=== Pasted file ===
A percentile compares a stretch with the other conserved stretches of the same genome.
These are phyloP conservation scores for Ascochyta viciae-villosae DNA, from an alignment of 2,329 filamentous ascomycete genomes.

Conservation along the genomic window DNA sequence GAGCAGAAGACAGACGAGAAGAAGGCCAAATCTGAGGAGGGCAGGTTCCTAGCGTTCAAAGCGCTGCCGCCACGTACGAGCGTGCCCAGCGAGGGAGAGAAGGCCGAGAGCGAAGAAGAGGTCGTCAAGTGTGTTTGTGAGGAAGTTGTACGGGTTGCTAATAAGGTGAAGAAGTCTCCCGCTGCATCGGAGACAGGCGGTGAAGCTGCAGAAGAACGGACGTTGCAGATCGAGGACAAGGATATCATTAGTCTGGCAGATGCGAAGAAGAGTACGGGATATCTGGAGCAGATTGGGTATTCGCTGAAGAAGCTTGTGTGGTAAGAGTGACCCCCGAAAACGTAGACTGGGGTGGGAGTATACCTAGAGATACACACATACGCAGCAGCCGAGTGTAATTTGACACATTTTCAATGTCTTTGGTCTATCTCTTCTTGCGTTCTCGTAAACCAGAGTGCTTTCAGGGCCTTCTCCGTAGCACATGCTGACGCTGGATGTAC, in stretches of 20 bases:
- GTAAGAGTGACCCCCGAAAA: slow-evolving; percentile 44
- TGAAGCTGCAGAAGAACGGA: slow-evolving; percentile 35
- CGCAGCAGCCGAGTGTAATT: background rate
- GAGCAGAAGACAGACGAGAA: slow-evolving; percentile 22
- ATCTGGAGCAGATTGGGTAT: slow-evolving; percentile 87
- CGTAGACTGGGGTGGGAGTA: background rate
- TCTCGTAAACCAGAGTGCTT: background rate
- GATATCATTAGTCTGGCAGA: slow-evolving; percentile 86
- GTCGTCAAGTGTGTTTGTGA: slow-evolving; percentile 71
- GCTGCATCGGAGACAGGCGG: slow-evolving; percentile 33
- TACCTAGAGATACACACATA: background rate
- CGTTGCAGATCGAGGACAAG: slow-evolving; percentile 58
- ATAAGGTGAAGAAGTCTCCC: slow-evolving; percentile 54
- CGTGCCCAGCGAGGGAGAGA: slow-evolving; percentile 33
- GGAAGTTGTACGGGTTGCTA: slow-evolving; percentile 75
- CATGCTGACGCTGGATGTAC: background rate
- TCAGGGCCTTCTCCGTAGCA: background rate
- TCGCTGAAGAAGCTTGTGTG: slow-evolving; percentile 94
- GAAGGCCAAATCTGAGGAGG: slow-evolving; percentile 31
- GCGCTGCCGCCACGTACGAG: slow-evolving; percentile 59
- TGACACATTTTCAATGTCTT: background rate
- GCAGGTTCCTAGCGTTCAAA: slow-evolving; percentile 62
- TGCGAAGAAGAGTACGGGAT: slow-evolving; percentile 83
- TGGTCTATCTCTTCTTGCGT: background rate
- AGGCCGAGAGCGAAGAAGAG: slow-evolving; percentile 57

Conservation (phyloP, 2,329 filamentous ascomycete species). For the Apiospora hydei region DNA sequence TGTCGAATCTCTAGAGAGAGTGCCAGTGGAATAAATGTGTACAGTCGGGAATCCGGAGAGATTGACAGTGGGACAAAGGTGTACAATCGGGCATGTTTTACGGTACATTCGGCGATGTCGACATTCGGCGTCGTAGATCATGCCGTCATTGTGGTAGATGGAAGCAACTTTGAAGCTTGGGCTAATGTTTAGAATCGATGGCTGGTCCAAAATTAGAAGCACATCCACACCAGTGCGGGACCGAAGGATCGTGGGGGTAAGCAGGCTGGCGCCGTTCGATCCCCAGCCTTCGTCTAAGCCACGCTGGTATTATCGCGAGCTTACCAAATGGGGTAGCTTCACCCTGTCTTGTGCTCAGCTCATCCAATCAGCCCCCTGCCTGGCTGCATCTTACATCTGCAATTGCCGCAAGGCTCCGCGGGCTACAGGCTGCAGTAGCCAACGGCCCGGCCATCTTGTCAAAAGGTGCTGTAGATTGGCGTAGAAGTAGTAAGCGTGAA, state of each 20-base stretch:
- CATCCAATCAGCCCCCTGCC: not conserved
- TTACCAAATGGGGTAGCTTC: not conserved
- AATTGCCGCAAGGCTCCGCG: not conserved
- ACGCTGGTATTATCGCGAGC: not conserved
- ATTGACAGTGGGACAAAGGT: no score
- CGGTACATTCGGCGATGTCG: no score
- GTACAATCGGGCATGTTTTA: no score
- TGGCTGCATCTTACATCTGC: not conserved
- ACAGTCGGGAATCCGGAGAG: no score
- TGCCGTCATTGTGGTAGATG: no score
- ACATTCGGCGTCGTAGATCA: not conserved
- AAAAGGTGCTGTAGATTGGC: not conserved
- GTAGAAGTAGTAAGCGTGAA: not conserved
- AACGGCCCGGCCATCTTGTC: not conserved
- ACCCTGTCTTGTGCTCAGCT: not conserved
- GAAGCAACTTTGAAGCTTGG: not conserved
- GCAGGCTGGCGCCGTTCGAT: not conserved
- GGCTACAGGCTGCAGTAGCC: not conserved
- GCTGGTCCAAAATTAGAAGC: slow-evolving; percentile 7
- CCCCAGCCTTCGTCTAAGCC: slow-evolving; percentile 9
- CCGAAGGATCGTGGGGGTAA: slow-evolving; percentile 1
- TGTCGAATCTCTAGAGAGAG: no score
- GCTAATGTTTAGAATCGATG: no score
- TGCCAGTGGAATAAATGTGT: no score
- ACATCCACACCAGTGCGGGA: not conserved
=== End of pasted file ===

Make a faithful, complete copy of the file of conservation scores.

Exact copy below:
A percentile compares a stretch with the other conserved stretches of the same genome.
These are phyloP conservation scores for Ascochyta viciae-villosae DNA, from an alignment of 2,329 filamentous ascomycete genomes.

Conservation along the genomic window DNA sequence GAGCAGAAGACAGACGAGAAGAAGGCCAAATCTGAGGAGGGCAGGTTCCTAGCGTTCAAAGCGCTGCCGCCACGTACGAGCGTGCCCAGCGAGGGAGAGAAGGCCGAGAGCGAAGAAGAGGTCGTCAAGTGTGTTTGTGAGGAAGTTGTACGGGTTGCTAATAAGGTGAAGAAGTCTCCCGCTGCATCGGAGACAGGCGGTGAAGCTGCAGAAGAACGGACGTTGCAGATCGAGGACAAGGATATCATTAGTCTGGCAGATGCGAAGAAGAGTACGGGATATCTGGAGCAGATTGGGTATTCGCTGAAGAAGCTTGTGTGGTAAGAGTGACCCCCGAAAACGTAGACTGGGGTGGGAGTATACCTAGAGATACACACATACGCAGCAGCCGAGTGTAATTTGACACATTTTCAATGTCTTTGGTCTATCTCTTCTTGCGTTCTCGTAAACCAGAGTGCTTTCAGGGCCTTCTCCGTAGCACATGCTGACGCTGGATGTAC, in stretches of 20 bases:
- GTAAGAGTGACCCCCGAAAA: slow-evolving; percentile 44
- TGAAGCTGCAGAAGAACGGA: slow-evolving; percentile 35
- CGCAGCAGCCGAGTGTAATT: background rate
- GAGCAGAAGACAGACGAGAA: slow-evolving; percentile 22
- ATCTGGAGCAGATTGGGTAT: slow-evolving; percentile 87
- CGTAGACTGGGGTGGGAGTA: background rate
- TCTCGTAAACCAGAGTGCTT: background rate
- GATATCATTAGTCTGGCAGA: slow-evolving; percentile 86
- GTCGTCAAGTGTGTTTGTGA: slow-evolving; percentile 71
- GCTGCATCGGAGACAGGCGG: slow-evolving; percentile 33
- TACCTAGAGATACACACATA: background rate
- CGTTGCAGATCGAGGACAAG: slow-evolving; percentile 58
- ATAAGGTGAAGAAGTCTCCC: slow-evolving; percentile 54
- CGTGCCCAGCGAGGGAGAGA: slow-evolving; percentile 33
- GGAAGTTGTACGGGTTGCTA: slow-evolving; percentile 75
- CATGCTGACGCTGGATGTAC: background rate
- TCAGGGCCTTCTCCGTAGCA: background rate
- TCGCTGAAGAAGCTTGTGTG: slow-evolving; percentile 94
- GAAGGCCAAATCTGAGGAGG: slow-evolving; percentile 31
- GCGCTGCCGCCACGTACGAG: slow-evolving; percentile 59
- TGACACATTTTCAATGTCTT: background rate
- GCAGGTTCCTAGCGTTCAAA: slow-evolving; percentile 62
- TGCGAAGAAGAGTACGGGAT: slow-evolving; percentile 83
- TGGTCTATCTCTTCTTGCGT: background rate
- AGGCCGAGAGCGAAGAAGAG: slow-evolving; percentile 57

Conservation (phyloP, 2,329 filamentous ascomycete species). For the Apiospora hydei region DNA sequence TGTCGAATCTCTAGAGAGAGTGCCAGTGGAATAAATGTGTACAGTCGGGAATCCGGAGAGATTGACAGTGGGACAAAGGTGTACAATCGGGCATGTTTTACGGTACATTCGGCGATGTCGACATTCGGCGTCGTAGATCATGCCGTCATTGTGGTAGATGGAAGCAACTTTGAAGCTTGGGCTAATGTTTAGAATCGATGGCTGGTCCAAAATTAGAAGCACATCCACACCAGTGCGGGACCGAAGGATCGTGGGGGTAAGCAGGCTGGCGCCGTTCGATCCCCAGCCTTCGTCTAAGCCACGCTGGTATTATCGCGAGCTTACCAAATGGGGTAGCTTCACCCTGTCTTGTGCTCAGCTCATCCAATCAGCCCCCTGCCTGGCTGCATCTTACATCTGCAATTGCCGCAAGGCTCCGCGGGCTACAGGCTGCAGTAGCCAACGGCCCGGCCATCTTGTCAAAAGGTGCTGTAGATTGGCGTAGAAGTAGTAAGCGTGAA, state of each 20-base stretch:
- CATCCAATCAGCCCCCTGCC: not conserved
- TTACCAAATGGGGTAGCTTC: not conserved
- AATTGCCGCAAGGCTCCGCG: not conserved
- ACGCTGGTATTATCGCGAGC: not conserved
- ATTGACAGTGGGACAAAGGT: no score
- CGGTACATTCGGCGATGTCG: no score
- GTACAATCGGGCATGTTTTA: no score
- TGGCTGCATCTTACATCTGC: not conserved
- ACAGTCGGGAATCCGGAGAG: no score
- TGCCGTCATTGTGGTAGATG: no score
- ACATTCGGCGTCGTAGATCA: not conserved
- AAAAGGTGCTGTAGATTGGC: not conserved
- GTAGAAGTAGTAAGCGTGAA: not conserved
- AACGGCCCGGCCATCTTGTC: not conserved
- ACCCTGTCTTGTGCTCAGCT: not conserved
- GAAGCAACTTTGAAGCTTGG: not conserved
- GCAGGCTGGCGCCGTTCGAT: not conserved
- GGCTACAGGCTGCAGTAGCC: not conserved
- GCTGGTCCAAAATTAGAAGC: slow-evolving; percentile 7
- CCCCAGCCTTCGTCTAAGCC: slow-evolving; percentile 9
- CCGAAGGATCGTGGGGGTAA: slow-evolving; percentile 1
- TGTCGAATCTCTAGAGAGAG: no score
- GCTAATGTTTAGAATCGATG: no score
- TGCCAGTGGAATAAATGTGT: no score
- ACATCCACACCAGTGCGGGA: not conserved